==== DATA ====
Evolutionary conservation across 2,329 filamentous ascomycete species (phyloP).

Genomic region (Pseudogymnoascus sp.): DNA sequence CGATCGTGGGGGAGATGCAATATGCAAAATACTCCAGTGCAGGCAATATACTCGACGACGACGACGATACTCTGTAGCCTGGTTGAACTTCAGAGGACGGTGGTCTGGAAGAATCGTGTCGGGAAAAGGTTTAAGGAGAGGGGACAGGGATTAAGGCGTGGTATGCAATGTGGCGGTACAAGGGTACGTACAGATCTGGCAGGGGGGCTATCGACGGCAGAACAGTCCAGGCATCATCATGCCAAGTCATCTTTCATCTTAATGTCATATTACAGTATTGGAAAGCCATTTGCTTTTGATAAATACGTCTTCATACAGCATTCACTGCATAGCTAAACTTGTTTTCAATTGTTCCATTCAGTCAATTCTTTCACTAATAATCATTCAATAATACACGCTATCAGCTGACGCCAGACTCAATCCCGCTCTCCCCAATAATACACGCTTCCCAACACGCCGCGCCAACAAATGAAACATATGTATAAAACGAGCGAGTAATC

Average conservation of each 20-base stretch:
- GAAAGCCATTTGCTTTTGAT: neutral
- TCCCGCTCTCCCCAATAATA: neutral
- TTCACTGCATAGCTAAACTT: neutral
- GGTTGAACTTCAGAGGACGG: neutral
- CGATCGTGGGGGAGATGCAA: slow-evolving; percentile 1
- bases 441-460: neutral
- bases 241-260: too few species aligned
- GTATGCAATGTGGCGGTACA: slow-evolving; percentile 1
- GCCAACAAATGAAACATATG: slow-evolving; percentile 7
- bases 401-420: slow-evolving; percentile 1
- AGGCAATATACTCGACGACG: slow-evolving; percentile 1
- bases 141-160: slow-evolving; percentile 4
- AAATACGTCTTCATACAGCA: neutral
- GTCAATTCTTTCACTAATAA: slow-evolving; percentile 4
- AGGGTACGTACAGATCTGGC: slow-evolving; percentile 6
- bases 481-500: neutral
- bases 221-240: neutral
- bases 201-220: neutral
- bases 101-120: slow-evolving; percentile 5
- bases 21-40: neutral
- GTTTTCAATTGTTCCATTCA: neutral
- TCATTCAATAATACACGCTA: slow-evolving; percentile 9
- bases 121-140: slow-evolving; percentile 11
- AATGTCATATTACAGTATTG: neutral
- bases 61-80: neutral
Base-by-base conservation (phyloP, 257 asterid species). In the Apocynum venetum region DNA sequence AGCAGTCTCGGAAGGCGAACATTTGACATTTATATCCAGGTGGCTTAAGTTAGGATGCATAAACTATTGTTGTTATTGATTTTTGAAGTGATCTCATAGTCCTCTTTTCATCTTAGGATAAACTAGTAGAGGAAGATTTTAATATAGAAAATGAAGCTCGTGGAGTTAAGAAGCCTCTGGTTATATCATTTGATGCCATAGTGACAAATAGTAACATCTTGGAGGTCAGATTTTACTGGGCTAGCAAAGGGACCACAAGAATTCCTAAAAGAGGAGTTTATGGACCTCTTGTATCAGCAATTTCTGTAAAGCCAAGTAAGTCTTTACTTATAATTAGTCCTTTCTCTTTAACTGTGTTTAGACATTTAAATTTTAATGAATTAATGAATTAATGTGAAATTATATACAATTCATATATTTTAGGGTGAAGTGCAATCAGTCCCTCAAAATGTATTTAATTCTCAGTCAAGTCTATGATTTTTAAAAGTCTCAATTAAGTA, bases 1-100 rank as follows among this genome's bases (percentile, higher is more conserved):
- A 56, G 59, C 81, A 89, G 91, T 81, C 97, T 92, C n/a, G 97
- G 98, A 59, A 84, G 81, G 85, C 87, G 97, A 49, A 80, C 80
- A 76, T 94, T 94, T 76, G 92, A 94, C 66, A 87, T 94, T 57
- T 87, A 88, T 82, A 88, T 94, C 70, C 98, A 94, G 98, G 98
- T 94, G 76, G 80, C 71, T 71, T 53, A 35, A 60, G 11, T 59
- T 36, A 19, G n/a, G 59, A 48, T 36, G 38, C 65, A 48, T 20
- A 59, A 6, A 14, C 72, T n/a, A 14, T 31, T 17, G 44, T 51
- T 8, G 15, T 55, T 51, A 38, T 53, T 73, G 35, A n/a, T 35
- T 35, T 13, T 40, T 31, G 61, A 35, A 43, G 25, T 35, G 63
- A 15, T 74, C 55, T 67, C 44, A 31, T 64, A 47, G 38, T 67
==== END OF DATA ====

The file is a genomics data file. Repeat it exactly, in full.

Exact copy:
Evolutionary conservation across 2,329 filamentous ascomycete species (phyloP).

Genomic region (Pseudogymnoascus sp.): DNA sequence CGATCGTGGGGGAGATGCAATATGCAAAATACTCCAGTGCAGGCAATATACTCGACGACGACGACGATACTCTGTAGCCTGGTTGAACTTCAGAGGACGGTGGTCTGGAAGAATCGTGTCGGGAAAAGGTTTAAGGAGAGGGGACAGGGATTAAGGCGTGGTATGCAATGTGGCGGTACAAGGGTACGTACAGATCTGGCAGGGGGGCTATCGACGGCAGAACAGTCCAGGCATCATCATGCCAAGTCATCTTTCATCTTAATGTCATATTACAGTATTGGAAAGCCATTTGCTTTTGATAAATACGTCTTCATACAGCATTCACTGCATAGCTAAACTTGTTTTCAATTGTTCCATTCAGTCAATTCTTTCACTAATAATCATTCAATAATACACGCTATCAGCTGACGCCAGACTCAATCCCGCTCTCCCCAATAATACACGCTTCCCAACACGCCGCGCCAACAAATGAAACATATGTATAAAACGAGCGAGTAATC

Average conservation of each 20-base stretch:
- GAAAGCCATTTGCTTTTGAT: neutral
- TCCCGCTCTCCCCAATAATA: neutral
- TTCACTGCATAGCTAAACTT: neutral
- GGTTGAACTTCAGAGGACGG: neutral
- CGATCGTGGGGGAGATGCAA: slow-evolving; percentile 1
- bases 441-460: neutral
- bases 241-260: too few species aligned
- GTATGCAATGTGGCGGTACA: slow-evolving; percentile 1
- GCCAACAAATGAAACATATG: slow-evolving; percentile 7
- bases 401-420: slow-evolving; percentile 1
- AGGCAATATACTCGACGACG: slow-evolving; percentile 1
- bases 141-160: slow-evolving; percentile 4
- AAATACGTCTTCATACAGCA: neutral
- GTCAATTCTTTCACTAATAA: slow-evolving; percentile 4
- AGGGTACGTACAGATCTGGC: slow-evolving; percentile 6
- bases 481-500: neutral
- bases 221-240: neutral
- bases 201-220: neutral
- bases 101-120: slow-evolving; percentile 5
- bases 21-40: neutral
- GTTTTCAATTGTTCCATTCA: neutral
- TCATTCAATAATACACGCTA: slow-evolving; percentile 9
- bases 121-140: slow-evolving; percentile 11
- AATGTCATATTACAGTATTG: neutral
- bases 61-80: neutral
Base-by-base conservation (phyloP, 257 asterid species). In the Apocynum venetum region DNA sequence AGCAGTCTCGGAAGGCGAACATTTGACATTTATATCCAGGTGGCTTAAGTTAGGATGCATAAACTATTGTTGTTATTGATTTTTGAAGTGATCTCATAGTCCTCTTTTCATCTTAGGATAAACTAGTAGAGGAAGATTTTAATATAGAAAATGAAGCTCGTGGAGTTAAGAAGCCTCTGGTTATATCATTTGATGCCATAGTGACAAATAGTAACATCTTGGAGGTCAGATTTTACTGGGCTAGCAAAGGGACCACAAGAATTCCTAAAAGAGGAGTTTATGGACCTCTTGTATCAGCAATTTCTGTAAAGCCAAGTAAGTCTTTACTTATAATTAGTCCTTTCTCTTTAACTGTGTTTAGACATTTAAATTTTAATGAATTAATGAATTAATGTGAAATTATATACAATTCATATATTTTAGGGTGAAGTGCAATCAGTCCCTCAAAATGTATTTAATTCTCAGTCAAGTCTATGATTTTTAAAAGTCTCAATTAAGTA, bases 1-100 rank as follows among this genome's bases (percentile, higher is more conserved):
- A 56, G 59, C 81, A 89, G 91, T 81, C 97, T 92, C n/a, G 97
- G 98, A 59, A 84, G 81, G 85, C 87, G 97, A 49, A 80, C 80
- A 76, T 94, T 94, T 76, G 92, A 94, C 66, A 87, T 94, T 57
- T 87, A 88, T 82, A 88, T 94, C 70, C 98, A 94, G 98, G 98
- T 94, G 76, G 80, C 71, T 71, T 53, A 35, A 60, G 11, T 59
- T 36, A 19, G n/a, G 59, A 48, T 36, G 38, C 65, A 48, T 20
- A 59, A 6, A 14, C 72, T n/a, A 14, T 31, T 17, G 44, T 51
- T 8, G 15, T 55, T 51, A 38, T 53, T 73, G 35, A n/a, T 35
- T 35, T 13, T 40, T 31, G 61, A 35, A 43, G 25, T 35, G 63
- A 15, T 74, C 55, T 67, C 44, A 31, T 64, A 47, G 38, T 67